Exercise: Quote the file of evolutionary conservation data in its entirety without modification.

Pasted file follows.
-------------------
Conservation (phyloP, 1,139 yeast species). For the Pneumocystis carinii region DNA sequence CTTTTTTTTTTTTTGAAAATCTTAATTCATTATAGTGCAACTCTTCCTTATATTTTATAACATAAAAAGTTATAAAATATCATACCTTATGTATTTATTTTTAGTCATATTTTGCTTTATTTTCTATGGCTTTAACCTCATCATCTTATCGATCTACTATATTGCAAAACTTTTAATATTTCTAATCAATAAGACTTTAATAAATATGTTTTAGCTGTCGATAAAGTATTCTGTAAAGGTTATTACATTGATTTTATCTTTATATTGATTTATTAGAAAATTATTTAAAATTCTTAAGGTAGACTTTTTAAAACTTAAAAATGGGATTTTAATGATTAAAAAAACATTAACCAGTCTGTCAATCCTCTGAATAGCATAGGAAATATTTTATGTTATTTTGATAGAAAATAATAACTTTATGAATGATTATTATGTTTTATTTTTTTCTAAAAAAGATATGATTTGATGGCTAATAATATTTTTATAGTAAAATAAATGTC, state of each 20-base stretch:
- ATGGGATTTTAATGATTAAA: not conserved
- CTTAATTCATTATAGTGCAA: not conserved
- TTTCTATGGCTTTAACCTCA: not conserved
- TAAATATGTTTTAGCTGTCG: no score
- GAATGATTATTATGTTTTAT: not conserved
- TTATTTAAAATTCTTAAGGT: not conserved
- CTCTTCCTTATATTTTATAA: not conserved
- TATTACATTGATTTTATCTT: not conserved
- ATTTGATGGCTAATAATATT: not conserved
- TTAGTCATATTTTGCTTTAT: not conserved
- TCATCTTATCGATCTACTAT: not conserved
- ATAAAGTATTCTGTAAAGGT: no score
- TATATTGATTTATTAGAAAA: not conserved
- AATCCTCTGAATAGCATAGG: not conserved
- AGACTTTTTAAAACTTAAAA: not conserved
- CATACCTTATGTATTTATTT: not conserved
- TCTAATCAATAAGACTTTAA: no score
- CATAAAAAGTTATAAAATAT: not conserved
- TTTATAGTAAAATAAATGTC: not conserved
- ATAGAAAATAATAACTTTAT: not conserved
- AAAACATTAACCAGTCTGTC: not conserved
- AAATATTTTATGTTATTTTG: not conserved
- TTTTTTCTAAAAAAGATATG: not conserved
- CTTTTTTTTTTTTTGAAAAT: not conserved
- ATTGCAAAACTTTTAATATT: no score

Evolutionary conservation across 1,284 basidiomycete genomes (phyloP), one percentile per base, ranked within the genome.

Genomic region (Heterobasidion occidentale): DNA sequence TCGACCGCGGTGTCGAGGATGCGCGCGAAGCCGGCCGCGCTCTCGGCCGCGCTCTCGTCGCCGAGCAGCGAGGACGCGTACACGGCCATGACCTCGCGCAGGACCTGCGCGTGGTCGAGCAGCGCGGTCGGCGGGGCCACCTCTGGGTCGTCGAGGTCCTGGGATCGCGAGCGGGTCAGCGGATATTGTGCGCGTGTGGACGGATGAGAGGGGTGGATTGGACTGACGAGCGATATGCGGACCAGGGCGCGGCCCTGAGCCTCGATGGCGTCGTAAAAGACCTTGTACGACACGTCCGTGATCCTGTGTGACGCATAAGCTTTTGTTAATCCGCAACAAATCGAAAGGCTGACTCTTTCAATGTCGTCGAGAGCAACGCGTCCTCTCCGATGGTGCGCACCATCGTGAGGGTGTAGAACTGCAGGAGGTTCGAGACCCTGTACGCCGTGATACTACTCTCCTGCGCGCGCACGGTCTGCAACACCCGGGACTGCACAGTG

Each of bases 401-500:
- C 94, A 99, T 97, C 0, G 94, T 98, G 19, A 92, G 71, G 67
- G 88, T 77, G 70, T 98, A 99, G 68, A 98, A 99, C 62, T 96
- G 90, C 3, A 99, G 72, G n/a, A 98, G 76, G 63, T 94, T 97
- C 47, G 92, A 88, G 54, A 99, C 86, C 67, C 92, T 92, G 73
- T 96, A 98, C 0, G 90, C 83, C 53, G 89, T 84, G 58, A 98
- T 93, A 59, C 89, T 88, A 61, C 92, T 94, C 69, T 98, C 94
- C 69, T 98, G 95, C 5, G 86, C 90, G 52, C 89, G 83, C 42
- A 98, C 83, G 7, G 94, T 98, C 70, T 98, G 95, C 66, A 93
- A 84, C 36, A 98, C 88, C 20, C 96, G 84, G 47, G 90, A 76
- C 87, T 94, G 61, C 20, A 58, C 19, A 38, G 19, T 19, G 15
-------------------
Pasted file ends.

Conservation (phyloP, 1,139 yeast species). For the Pneumocystis carinii region DNA sequence CTTTTTTTTTTTTTGAAAATCTTAATTCATTATAGTGCAACTCTTCCTTATATTTTATAACATAAAAAGTTATAAAATATCATACCTTATGTATTTATTTTTAGTCATATTTTGCTTTATTTTCTATGGCTTTAACCTCATCATCTTATCGATCTACTATATTGCAAAACTTTTAATATTTCTAATCAATAAGACTTTAATAAATATGTTTTAGCTGTCGATAAAGTATTCTGTAAAGGTTATTACATTGATTTTATCTTTATATTGATTTATTAGAAAATTATTTAAAATTCTTAAGGTAGACTTTTTAAAACTTAAAAATGGGATTTTAATGATTAAAAAAACATTAACCAGTCTGTCAATCCTCTGAATAGCATAGGAAATATTTTATGTTATTTTGATAGAAAATAATAACTTTATGAATGATTATTATGTTTTATTTTTTTCTAAAAAAGATATGATTTGATGGCTAATAATATTTTTATAGTAAAATAAATGTC, state of each 20-base stretch:
- ATGGGATTTTAATGATTAAA: not conserved
- CTTAATTCATTATAGTGCAA: not conserved
- TTTCTATGGCTTTAACCTCA: not conserved
- TAAATATGTTTTAGCTGTCG: no score
- GAATGATTATTATGTTTTAT: not conserved
- TTATTTAAAATTCTTAAGGT: not conserved
- CTCTTCCTTATATTTTATAA: not conserved
- TATTACATTGATTTTATCTT: not conserved
- ATTTGATGGCTAATAATATT: not conserved
- TTAGTCATATTTTGCTTTAT: not conserved
- TCATCTTATCGATCTACTAT: not conserved
- ATAAAGTATTCTGTAAAGGT: no score
- TATATTGATTTATTAGAAAA: not conserved
- AATCCTCTGAATAGCATAGG: not conserved
- AGACTTTTTAAAACTTAAAA: not conserved
- CATACCTTATGTATTTATTT: not conserved
- TCTAATCAATAAGACTTTAA: no score
- CATAAAAAGTTATAAAATAT: not conserved
- TTTATAGTAAAATAAATGTC: not conserved
- ATAGAAAATAATAACTTTAT: not conserved
- AAAACATTAACCAGTCTGTC: not conserved
- AAATATTTTATGTTATTTTG: not conserved
- TTTTTTCTAAAAAAGATATG: not conserved
- CTTTTTTTTTTTTTGAAAAT: not conserved
- ATTGCAAAACTTTTAATATT: no score

Evolutionary conservation across 1,284 basidiomycete genomes (phyloP), one percentile per base, ranked within the genome.

Genomic region (Heterobasidion occidentale): DNA sequence TCGACCGCGGTGTCGAGGATGCGCGCGAAGCCGGCCGCGCTCTCGGCCGCGCTCTCGTCGCCGAGCAGCGAGGACGCGTACACGGCCATGACCTCGCGCAGGACCTGCGCGTGGTCGAGCAGCGCGGTCGGCGGGGCCACCTCTGGGTCGTCGAGGTCCTGGGATCGCGAGCGGGTCAGCGGATATTGTGCGCGTGTGGACGGATGAGAGGGGTGGATTGGACTGACGAGCGATATGCGGACCAGGGCGCGGCCCTGAGCCTCGATGGCGTCGTAAAAGACCTTGTACGACACGTCCGTGATCCTGTGTGACGCATAAGCTTTTGTTAATCCGCAACAAATCGAAAGGCTGACTCTTTCAATGTCGTCGAGAGCAACGCGTCCTCTCCGATGGTGCGCACCATCGTGAGGGTGTAGAACTGCAGGAGGTTCGAGACCCTGTACGCCGTGATACTACTCTCCTGCGCGCGCACGGTCTGCAACACCCGGGACTGCACAGTG

Each of bases 401-500:
- C 94, A 99, T 97, C 0, G 94, T 98, G 19, A 92, G 71, G 67
- G 88, T 77, G 70, T 98, A 99, G 68, A 98, A 99, C 62, T 96
- G 90, C 3, A 99, G 72, G n/a, A 98, G 76, G 63, T 94, T 97
- C 47, G 92, A 88, G 54, A 99, C 86, C 67, C 92, T 92, G 73
- T 96, A 98, C 0, G 90, C 83, C 53, G 89, T 84, G 58, A 98
- T 93, A 59, C 89, T 88, A 61, C 92, T 94, C 69, T 98, C 94
- C 69, T 98, G 95, C 5, G 86, C 90, G 52, C 89, G 83, C 42
- A 98, C 83, G 7, G 94, T 98, C 70, T 98, G 95, C 66, A 93
- A 84, C 36, A 98, C 88, C 20, C 96, G 84, G 47, G 90, A 76
- C 87, T 94, G 61, C 20, A 58, C 19, A 38, G 19, T 19, G 15